With the death of Fidel Castro in Nov 2016 and the planning of a trip to Cuba (coincidentally) not too far after I started earlier this year to slowly dive into the history of Cuba. Of course I know about the Missile Crisis and the Bay of Pigs, but that is American history within Cuban history, I wanted to know more. My sister recommended that I watch “The Cuba Libre Story” an eight part documentary of Cuba through the years. Starting with ingenious people, to colonization and slavery, to Jose Marti (who I was told multiple times is always and forever the national hero of Cuba), up through the 1950's Revolution and Fidel and Raul's reign. I, like many others, became enthralled in the players of the revolution and their rise to power. Ernesto “Che” Guevara, I believe, had the most interesting story.
Born to a middle class family in Argentina he had an easier and more comfortable life than many. As a young man, he took a break from his medical school studies to ride a motorcycle around South America with a friend. In his 9,000 mile journey he witnessed the peril that South America's indigenous population was in while the rich, non-ingenious people prospered. This class gap, if you want to call it, was his first major taste of crisis in the world and the start of his communist thinking. A few years later he joined Fidel and other revolutionaries in Mexico and the rest is history. I won’t go into the detail of his time in Bolivia, but it is worth picking up a book and reading about it. I cannot say he is a hero, but to so many he was. I also cannot say that he was a villain, but to so many he was.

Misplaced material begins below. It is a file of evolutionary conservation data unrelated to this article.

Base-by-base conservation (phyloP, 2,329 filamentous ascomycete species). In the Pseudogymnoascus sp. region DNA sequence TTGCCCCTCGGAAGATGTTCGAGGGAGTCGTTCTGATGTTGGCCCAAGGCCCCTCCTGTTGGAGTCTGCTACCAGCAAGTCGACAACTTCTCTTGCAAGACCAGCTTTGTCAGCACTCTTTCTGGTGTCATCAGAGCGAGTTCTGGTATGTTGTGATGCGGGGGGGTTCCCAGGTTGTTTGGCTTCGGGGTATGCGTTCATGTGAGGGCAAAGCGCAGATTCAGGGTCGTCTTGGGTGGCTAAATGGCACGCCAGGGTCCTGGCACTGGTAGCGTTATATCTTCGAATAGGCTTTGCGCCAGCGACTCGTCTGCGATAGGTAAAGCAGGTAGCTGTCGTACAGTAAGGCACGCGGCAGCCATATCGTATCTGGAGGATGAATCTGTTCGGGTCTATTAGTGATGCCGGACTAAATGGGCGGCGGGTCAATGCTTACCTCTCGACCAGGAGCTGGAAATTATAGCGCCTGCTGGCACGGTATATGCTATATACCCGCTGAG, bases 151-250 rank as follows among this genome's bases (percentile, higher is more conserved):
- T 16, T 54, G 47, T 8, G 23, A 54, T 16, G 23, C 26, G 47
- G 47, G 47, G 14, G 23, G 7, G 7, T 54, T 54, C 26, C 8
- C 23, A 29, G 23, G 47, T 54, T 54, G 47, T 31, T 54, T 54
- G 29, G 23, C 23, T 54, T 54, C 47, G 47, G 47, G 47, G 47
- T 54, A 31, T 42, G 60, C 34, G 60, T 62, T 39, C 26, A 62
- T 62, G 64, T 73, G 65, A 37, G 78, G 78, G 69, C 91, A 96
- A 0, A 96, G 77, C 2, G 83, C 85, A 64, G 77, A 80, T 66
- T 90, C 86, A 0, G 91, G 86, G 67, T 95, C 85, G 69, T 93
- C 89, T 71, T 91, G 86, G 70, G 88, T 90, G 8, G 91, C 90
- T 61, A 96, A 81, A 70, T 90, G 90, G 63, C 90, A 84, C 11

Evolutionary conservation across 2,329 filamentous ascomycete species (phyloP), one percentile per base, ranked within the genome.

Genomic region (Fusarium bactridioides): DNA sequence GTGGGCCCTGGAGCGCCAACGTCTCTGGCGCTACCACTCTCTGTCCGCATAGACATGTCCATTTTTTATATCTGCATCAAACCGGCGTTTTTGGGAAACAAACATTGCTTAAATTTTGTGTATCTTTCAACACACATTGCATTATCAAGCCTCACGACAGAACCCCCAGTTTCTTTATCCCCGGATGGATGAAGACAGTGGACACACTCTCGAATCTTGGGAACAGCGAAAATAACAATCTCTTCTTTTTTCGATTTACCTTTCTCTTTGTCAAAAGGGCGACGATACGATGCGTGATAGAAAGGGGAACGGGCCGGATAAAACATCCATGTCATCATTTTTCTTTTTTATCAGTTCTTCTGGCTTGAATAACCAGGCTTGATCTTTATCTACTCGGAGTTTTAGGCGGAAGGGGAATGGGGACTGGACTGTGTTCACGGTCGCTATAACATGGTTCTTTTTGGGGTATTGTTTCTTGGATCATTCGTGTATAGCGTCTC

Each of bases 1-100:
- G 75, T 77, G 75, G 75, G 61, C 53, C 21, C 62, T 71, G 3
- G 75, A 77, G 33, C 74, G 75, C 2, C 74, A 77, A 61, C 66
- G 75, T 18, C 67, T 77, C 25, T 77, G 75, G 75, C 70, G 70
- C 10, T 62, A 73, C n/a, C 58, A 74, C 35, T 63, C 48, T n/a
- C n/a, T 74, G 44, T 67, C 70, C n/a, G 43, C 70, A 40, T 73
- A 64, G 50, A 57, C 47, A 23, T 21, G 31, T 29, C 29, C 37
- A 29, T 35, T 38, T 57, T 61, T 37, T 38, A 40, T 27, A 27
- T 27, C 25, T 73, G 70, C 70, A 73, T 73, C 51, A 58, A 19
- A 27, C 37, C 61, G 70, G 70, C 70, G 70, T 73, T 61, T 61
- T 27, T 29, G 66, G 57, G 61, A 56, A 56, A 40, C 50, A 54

During one of our days in Cuba we headed west to the Valley of Vinales. I was expecting pure farm lands, but with tourism taking off it has a slight hustle and bustle to the small main street area. We visited beautiful caves and met an even more beautiful water buffalo (who was bathing in the water, and at that point I was so hot I contemplated joining him). After a local lunch of fried snapper, rice and beans, and plantain chips we headed off to the tobacco farm. The guides at the farm were so warm and funny and you truly saw a working farm in it's element. I saw around 5 hens laying eggs, roosters communicating back and forth, and cattle plowing fields. Although the hens fascinated me the most, we were there for the tobacco, and to my surprise we learned the making of one of Che’s favorite—Montecristo No. 4. It was a little treat for my weird fandom/interest in him. So we sat, smoked some cigars, broke out in a heat rash (this was reserved just for me, not for the rest of my friends), and wondered what Che would think in 2017 about a changing Cuba.